so for example, high end German cars have thicker structured clear coat, more depth, larger orange peel appearance but it is more smooth and leveled out, and clearcoat is of higher quality....

    higher end Lexus, they have this tight orange peel, appears finer together, sort of thinner finish but stills shiny and less orange peely, lets say...

    look at some new Hyundais or Mazdas....it has this cheaper looking clearcoat appearance...


    so, how to get away with "orange peel" and get that glass finish off the gun....?

    you want hotter temperatures, slower reducers, nothing too cold, always follow TDS clearcoat manufacturers reduction for reducing, too much reducer can lead to trouble...

    i live in colder climate, so in the winter time, i like to warm my clearcoat in the microwave so it has more energy, easier to atomize and level off and reduce flash off times, for example.....i do not suggest anyone to try this ....i know my product...

    for that flawlerss off the gun finish, you gotta know your product, how the clearcoat sprays, hard to achieve it using it for the first time...

    i would suggest doing it in medium wet coats, thinner coat for that first coat, usually 2, but for glass finish that you will cut and polish, you can apply 3 coats, but carefullly and with lots of flashh off time...you want substrate thickness that can be cut and polished..

    yes, heated spray booth and bake system can really help for that clearcoat to level off and minimize orange peel a bit more, but it depends on clearcoat .

    imortant to avoid piling clearcoat on and avoiding "urethane waves" in clear coat appearance.

    as far as the spraygun settings, usually pressure around 29-32 psi, you want gun closer to panel, moving a bit faster and enough fluid to get even flow.....

    personally, it is easier for me to achieve flat glass finish with less orange peel then some of these clearcoat finishes on these economical vehicles .....
    Thanks for chiming in as I find what you added, very well said.

    ALTHOUGH - I won't be MICROWAVING paint any time soon. Guess you have a technique.

    I'm not a fan of adding reducer. Yes, it may have a benefit in applying clear but tends to cause "DIE BACK the next day, so not for me. Also, air pressure depends a lot on the gun you use.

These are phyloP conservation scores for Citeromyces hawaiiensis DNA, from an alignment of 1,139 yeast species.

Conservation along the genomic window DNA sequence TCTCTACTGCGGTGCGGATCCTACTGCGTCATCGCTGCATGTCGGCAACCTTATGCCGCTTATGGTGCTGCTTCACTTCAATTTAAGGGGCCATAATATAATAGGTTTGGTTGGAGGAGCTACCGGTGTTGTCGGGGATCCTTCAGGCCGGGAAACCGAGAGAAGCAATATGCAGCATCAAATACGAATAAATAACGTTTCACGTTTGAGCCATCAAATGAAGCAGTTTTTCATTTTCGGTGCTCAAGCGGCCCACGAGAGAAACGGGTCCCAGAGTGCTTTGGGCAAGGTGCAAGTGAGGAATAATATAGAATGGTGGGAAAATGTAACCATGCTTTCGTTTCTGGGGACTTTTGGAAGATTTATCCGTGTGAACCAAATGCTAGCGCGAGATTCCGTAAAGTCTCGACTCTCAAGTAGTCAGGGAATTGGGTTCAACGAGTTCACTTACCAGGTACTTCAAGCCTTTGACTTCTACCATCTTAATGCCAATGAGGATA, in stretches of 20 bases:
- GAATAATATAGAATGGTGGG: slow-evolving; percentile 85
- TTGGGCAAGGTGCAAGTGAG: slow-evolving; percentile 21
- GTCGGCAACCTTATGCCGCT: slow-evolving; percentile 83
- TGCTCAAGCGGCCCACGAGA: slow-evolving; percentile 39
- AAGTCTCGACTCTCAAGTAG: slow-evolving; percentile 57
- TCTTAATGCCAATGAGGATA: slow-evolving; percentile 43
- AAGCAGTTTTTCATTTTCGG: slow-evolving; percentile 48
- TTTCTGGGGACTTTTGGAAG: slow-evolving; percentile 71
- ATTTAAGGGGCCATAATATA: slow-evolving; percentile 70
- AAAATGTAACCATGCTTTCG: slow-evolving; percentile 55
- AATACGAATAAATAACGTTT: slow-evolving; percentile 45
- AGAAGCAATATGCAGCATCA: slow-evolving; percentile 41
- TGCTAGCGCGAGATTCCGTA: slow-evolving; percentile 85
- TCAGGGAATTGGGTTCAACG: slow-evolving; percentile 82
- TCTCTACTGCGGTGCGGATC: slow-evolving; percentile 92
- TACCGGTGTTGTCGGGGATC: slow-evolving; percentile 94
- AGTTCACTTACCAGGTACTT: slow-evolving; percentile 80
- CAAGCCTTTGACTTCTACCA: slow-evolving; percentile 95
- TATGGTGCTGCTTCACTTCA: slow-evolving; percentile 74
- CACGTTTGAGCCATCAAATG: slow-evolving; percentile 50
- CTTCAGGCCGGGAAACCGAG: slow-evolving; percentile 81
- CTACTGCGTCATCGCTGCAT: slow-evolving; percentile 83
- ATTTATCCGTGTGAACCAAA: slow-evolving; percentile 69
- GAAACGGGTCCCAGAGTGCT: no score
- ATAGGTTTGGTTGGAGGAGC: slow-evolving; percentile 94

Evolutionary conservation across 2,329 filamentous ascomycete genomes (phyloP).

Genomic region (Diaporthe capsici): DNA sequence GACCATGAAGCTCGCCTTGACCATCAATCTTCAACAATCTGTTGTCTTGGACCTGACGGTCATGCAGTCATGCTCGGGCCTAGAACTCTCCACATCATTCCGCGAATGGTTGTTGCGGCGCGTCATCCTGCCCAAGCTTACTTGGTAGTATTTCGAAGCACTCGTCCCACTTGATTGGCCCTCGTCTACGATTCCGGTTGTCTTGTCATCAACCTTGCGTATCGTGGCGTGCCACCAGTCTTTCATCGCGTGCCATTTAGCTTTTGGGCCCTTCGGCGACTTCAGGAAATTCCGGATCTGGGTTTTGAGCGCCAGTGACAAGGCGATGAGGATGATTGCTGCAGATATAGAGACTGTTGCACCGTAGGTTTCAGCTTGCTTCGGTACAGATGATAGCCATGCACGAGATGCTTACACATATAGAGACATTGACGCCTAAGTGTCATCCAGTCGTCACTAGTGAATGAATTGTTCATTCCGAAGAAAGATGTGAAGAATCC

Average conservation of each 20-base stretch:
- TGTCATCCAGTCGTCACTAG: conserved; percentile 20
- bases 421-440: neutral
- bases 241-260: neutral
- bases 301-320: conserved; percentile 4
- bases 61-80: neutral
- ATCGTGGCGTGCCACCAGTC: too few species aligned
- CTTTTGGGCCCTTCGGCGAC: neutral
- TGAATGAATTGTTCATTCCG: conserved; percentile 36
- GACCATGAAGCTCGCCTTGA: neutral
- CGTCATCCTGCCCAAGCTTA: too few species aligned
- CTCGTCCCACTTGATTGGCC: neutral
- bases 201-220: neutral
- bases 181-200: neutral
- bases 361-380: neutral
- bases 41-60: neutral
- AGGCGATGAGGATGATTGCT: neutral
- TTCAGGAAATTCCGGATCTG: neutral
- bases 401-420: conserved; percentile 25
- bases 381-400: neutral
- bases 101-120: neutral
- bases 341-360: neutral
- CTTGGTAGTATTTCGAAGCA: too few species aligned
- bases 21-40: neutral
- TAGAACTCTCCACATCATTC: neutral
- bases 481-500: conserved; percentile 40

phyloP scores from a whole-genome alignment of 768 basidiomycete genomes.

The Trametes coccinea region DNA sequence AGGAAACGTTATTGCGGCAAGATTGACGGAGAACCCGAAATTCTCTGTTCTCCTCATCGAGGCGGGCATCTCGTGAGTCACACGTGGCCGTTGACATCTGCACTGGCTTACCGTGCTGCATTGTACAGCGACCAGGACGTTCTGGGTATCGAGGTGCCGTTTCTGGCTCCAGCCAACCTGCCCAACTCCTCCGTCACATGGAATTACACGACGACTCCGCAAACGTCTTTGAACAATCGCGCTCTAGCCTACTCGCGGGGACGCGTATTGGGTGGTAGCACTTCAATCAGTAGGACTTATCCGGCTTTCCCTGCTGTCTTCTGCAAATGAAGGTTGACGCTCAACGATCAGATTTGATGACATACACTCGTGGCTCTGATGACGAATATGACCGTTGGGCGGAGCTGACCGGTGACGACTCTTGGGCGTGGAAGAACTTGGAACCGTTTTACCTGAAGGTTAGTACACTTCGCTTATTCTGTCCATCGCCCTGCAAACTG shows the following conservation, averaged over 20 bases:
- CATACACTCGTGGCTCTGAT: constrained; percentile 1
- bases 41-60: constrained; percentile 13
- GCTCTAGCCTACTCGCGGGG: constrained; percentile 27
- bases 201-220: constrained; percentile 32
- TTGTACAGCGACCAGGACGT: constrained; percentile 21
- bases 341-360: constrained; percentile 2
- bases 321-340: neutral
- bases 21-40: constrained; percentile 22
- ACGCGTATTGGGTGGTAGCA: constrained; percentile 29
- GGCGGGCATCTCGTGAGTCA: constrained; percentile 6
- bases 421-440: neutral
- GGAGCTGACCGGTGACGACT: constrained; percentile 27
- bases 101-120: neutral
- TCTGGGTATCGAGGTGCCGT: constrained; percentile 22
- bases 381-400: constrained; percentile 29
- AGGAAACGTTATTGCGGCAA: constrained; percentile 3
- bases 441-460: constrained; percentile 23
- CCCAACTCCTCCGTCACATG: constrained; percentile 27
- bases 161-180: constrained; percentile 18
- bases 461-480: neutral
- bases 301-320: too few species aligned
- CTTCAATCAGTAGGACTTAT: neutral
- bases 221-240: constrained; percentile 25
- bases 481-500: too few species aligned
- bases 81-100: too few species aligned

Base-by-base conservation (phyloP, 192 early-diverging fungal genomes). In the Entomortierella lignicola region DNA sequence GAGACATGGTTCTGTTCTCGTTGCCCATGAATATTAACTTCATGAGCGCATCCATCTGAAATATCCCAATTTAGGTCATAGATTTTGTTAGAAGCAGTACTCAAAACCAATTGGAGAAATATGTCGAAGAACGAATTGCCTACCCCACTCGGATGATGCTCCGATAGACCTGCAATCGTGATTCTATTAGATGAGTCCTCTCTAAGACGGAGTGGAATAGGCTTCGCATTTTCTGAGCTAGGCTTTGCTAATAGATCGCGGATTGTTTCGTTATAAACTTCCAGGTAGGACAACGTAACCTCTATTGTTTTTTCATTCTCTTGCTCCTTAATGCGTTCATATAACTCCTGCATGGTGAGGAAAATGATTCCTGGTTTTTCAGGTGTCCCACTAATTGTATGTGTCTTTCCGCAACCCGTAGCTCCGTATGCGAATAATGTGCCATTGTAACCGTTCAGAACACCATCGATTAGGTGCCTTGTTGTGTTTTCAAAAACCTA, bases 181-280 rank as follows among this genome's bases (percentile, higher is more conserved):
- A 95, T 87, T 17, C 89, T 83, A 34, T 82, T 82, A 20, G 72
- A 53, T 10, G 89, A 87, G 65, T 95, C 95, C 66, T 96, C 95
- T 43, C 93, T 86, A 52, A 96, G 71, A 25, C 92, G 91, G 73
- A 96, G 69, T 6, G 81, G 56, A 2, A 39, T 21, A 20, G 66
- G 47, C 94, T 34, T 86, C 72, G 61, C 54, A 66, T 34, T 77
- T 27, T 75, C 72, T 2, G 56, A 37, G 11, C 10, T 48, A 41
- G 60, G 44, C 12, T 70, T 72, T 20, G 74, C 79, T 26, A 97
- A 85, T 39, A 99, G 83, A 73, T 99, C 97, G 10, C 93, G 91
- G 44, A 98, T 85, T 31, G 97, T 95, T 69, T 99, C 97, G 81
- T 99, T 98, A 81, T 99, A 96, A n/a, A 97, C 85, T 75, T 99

MOST IMPORTANT are temperatures and not JUST the ambient temps but more importantly, the temp of the metal AND urethane paint cannot be applied or CURE in under 55 degree (F) temps or you'll see problems.

    BUY and infrared thermometer!

    Henry

  6. #21
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    Henry, i either leave the clearcoat cans on my heating radiator or if i forget, i put it in microwave, i got a system, sort of, 500 ml for 25 sec, 750 ml 35 sec heating....LOL...

    it works for me tru trial and error....now that warm weather is coming, i will be experiencing some issues clearcoating as tempereatures change, maybe i get some sags, runs.

    the folks shouldnt worry too much about orange peel as long as they apply enough clearcoat, some musculoskeletal effort with buffer and you get it glassy in day, day and half...

  7. #22
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    Default Yes sir...

    Quote Originally Posted by baubau View Post
    Henry, i either leave the clearcoat cans on my heating radiator or if i forget, i put it in microwave, i got a system, sort of, 500 ml for 25 sec, 750 ml 35 sec heating....LOL...

    it works for me tru trial and error....now that warm weather is coming, i will be experiencing some issues clearcoating as tempereatures change, maybe i get some sags, runs.

    the folks shouldnt worry too much about orange peel as long as they apply enough clearcoat, some musculoskeletal effort with buffer and you get it glassy in day, day and half...
    You're a good man with tons of knowledge. Just wish you posted more often. Many can learn a lot from you.

    Henry

  8. #23
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    Quote Originally Posted by Henry View Post
    MOST IMPORTANT are temperatures and not JUST the ambient temps but more importantly, the temp of the metal AND urethane paint cannot be applied or CURE in under 55 degree (F) temps or you'll see problems.
    Just to clarify henry. If I spray my car on a 71 degree (F) afternoon, and I let it cure overnight and the temperature drops down to 48 degrees (F) I could run into problems? Problems as in the occurring of orange peel on the panel?

    Quote Originally Posted by baubau View Post
    imortant to avoid piling clearcoat on and avoiding "urethane waves" in clear coat appearance.
    I think this is where I went wrong on my bonnet. Great info baubau

    bmarler those sanding scratches I posted earlier went right through to the base coat. I think the edges on the paper as you said were the problem and I may have applied too much pressure. Be wary when you color sand below 1500grit by hand everyone. Very dangerous unless you've practiced it before and are confident with the process (each color of car will be different keep in mind)

  9. #24
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    Quote Originally Posted by tom86 View Post